The Unreal Stash: The Authority – The Lost Year


Thanks to reader Ryan’s suggestion, I’ve changed the title of this column from “The Unreality Comic Bin” to “The Unreal Stash.”  I think it sounds a lot better.

I recently picked up The Authority: The Lost Year, written by – at first – Grant Morrison and – later on – Keith Giffen, two veterans of the comic book world.  Book One contains seven issues total, with Gene Ha providing gorgeous artwork for chapters one and two.  After that, the quality of the artwork decreases quite a bit, but not nearly as much as the story itself.  To put it lightly, things fall apart.  This could be because it’s been awhile since I’ve read any Authority or Stormwatch comics, but I also like to think I know a decent story when I read one.  There’s more to come than just these seven chapters, but so far, I’ve been disappointed.


The beginning of the story focuses on a human named Ken, who’s called to investigate a terrorist attack on a submarine somewhere off the coast of South America.  Stranger than the downed sub, though, is the revelation of a massive structure in the area – one that’s never been noticed or accounted for in the past.  Ken and other investigators travel to the bottom of the ocean where the submarine was destroyed and, eerily reminiscent of Michael Crichton’s Sphere, discover that the giant mass that was just recently detected is in fact some sort of spacecraft.  Needless to say, Ken and his guys are pretty freaked out.

The craft, of course, is nothing other than The Carrier, the living, somewhat sentient ship belonging to the “superhero” team known as The Authority.  The members of The Authority don’t know where they are, but it’s apparent that The Carrier lacks the energy required to get them back home.  The Doctor – a member of The Authority – postulates that The Carrier somehow ended up in a different universe (our universe) and that the members of The Authority are weakened and may not be able to find the power to get home.  And what are the members of The Authority in this universe?  Why, comic book characters, of course, but their mere presence has destabilized something in the universe, causing a massive chain reaction of depression and anger.  Think The Happening, but not nearly as lame.


Up to this point, I was totally on board with The Lost Year.  My only complaint – up to this point – I guess, was that we spend a lot of time getting to know Ken and becoming familiar with his rocky relationship with his wife.  It’s all kind of a waste, however, as Ken’s death is for the most part anti-climactic.  The Doctor looks into Ken’s head to try and find answers with regard to getting The Carrier up and running again and – secondarily – what’s going on with everyone on the planet Earth.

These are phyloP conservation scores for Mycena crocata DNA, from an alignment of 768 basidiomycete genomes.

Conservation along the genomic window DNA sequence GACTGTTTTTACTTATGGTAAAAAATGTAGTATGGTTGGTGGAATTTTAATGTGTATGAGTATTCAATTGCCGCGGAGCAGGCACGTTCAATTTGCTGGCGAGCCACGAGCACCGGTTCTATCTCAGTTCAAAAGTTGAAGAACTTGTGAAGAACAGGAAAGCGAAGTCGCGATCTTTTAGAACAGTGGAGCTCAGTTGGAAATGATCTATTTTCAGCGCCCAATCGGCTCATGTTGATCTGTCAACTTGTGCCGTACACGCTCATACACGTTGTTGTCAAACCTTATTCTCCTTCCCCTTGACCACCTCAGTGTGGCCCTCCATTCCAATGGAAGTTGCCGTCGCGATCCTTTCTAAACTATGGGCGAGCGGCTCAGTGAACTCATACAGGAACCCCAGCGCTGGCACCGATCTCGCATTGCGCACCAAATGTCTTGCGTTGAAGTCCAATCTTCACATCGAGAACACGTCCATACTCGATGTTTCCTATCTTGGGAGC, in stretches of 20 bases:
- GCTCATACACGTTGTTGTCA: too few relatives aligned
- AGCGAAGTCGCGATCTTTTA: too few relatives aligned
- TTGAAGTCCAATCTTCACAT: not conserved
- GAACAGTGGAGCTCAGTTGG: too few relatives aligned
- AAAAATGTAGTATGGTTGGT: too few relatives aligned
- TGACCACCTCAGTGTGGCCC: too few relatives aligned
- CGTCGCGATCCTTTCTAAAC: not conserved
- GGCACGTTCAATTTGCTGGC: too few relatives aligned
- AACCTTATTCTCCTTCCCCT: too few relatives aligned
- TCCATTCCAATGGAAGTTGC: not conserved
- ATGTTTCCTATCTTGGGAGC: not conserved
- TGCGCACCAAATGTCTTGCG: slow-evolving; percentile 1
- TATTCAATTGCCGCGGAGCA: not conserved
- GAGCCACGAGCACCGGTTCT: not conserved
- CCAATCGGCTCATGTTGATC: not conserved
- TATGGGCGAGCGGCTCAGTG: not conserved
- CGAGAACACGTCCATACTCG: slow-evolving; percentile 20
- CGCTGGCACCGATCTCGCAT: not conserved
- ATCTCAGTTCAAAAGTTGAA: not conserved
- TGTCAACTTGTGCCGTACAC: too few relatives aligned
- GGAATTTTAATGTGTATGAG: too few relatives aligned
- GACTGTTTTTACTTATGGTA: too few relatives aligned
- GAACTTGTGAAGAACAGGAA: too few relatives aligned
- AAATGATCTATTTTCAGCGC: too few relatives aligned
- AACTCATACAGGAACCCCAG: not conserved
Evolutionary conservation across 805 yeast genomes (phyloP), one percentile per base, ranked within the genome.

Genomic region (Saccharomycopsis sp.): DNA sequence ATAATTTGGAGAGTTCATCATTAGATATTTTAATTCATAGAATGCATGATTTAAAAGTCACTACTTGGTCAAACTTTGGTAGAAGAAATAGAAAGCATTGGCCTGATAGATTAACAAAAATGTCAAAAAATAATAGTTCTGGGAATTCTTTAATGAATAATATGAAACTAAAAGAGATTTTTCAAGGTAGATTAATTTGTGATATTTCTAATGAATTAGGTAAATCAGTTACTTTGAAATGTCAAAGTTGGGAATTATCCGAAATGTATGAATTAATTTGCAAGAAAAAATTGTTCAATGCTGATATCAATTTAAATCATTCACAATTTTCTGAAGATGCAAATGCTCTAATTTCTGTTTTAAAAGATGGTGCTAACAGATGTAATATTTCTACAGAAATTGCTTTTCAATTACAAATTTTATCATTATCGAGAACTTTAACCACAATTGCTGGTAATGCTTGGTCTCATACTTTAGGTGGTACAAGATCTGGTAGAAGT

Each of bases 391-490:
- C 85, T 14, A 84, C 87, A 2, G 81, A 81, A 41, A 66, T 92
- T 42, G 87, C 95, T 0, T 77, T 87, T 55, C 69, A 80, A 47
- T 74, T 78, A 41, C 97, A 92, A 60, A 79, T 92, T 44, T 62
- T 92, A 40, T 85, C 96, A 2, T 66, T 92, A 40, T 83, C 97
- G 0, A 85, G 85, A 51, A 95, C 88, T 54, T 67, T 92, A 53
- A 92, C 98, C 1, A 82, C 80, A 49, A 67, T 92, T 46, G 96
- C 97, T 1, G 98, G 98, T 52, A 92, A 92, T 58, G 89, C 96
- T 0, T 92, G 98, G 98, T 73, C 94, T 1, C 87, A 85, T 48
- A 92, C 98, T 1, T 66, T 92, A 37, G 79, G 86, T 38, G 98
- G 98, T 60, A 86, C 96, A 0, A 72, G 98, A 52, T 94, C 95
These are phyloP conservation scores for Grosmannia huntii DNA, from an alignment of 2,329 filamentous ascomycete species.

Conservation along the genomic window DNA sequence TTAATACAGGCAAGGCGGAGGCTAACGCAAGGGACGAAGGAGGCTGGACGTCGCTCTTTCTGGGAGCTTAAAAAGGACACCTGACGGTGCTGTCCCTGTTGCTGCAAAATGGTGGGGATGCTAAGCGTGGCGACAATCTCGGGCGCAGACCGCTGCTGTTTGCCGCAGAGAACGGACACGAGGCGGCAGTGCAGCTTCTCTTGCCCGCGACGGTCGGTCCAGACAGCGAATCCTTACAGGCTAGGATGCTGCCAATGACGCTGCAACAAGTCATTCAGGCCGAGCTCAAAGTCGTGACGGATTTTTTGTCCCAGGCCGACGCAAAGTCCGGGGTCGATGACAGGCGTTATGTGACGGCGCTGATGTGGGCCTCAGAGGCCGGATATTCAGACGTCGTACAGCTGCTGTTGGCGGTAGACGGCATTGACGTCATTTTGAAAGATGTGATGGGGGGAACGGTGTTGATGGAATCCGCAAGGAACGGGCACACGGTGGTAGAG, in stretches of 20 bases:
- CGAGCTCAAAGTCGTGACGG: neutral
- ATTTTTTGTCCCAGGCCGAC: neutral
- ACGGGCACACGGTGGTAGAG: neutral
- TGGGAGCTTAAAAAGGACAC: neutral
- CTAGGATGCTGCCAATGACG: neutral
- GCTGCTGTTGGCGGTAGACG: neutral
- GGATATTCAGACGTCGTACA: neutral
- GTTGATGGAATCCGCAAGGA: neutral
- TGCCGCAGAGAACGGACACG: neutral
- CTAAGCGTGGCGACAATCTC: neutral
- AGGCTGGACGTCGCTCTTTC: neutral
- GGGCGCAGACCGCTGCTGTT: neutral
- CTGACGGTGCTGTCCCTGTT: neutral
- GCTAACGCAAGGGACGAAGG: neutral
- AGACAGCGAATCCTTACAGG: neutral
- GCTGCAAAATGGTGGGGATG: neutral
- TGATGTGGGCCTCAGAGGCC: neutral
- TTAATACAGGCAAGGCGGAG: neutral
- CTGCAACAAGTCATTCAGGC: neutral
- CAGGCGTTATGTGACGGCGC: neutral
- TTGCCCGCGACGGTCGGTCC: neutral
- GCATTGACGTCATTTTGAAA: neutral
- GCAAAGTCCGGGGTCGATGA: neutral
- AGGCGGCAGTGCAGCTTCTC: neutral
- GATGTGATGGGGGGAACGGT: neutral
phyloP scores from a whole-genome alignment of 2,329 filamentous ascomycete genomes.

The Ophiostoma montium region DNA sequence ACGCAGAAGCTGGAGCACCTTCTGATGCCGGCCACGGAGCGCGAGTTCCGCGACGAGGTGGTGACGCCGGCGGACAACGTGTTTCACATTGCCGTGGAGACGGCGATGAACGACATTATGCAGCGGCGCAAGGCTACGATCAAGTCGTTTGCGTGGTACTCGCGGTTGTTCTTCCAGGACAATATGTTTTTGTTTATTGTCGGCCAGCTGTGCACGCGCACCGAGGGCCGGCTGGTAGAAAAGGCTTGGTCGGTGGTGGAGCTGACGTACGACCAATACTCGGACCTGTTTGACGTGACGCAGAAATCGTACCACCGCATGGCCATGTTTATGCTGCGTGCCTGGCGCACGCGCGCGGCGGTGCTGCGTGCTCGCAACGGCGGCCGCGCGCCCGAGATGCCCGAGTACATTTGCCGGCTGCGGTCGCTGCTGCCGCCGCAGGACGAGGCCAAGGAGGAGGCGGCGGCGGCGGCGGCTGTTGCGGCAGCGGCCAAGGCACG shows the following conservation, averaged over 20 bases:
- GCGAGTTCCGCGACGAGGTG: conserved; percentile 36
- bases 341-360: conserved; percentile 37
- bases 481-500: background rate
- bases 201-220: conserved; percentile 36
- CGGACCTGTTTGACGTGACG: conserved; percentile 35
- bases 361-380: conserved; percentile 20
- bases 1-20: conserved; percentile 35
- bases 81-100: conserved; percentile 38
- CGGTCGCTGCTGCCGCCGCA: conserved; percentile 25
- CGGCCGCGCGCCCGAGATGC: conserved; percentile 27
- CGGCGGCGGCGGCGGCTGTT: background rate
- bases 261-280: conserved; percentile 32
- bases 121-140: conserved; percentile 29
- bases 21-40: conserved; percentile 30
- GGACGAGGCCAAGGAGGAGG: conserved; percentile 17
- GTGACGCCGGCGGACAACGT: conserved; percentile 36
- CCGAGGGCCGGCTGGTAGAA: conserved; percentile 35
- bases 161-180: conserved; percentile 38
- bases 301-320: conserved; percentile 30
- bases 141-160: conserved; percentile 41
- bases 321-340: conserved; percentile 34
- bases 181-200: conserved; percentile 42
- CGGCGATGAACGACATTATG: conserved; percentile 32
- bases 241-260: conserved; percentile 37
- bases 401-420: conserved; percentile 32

After the first two chapters, however, the story goes downhill, as does the artwork.  To be fair, Gene Ha sets the bar pretty high,but some of the artwork in later chapters doesn’t really fit for this type of a story.  I wrote in review of A God Somewhere that for a personal story that is primarily focused on characters, artwork without too much flash or style is usually appropriate.  But when we’re dealing with superheroes fighting inter-dimensional wars, the visuals need to be a bit more polished.  Anyway, that’s where the story starts to fall apart – when members of The Authority start running into versions of themselves from parallel universes.  Having two Midnighters squaring off or trying to out-macho each other would have made for great reading; instead, the wheels come off and the story deteriorates into nonsense.  Why do some versions of Authority members look identical while others could not look more different?  Beats me.  Anyway, that’s just a nitpicking gripe – the beginning of the The Lost Year is overall far more enjoyable than the rest of it.


Maybe if I had been reading Stormwatch and/or The Authority over the past few years, The Lost Year would resonate deeper, but unfortunately, I was left somewhat disappointed.  That isn’t to say that this is a bad story; it’s disappointing mostly because it starts off so promising.  As The Doctor himself remarks, it’s a bunch of cool Lovecraft sh*t.

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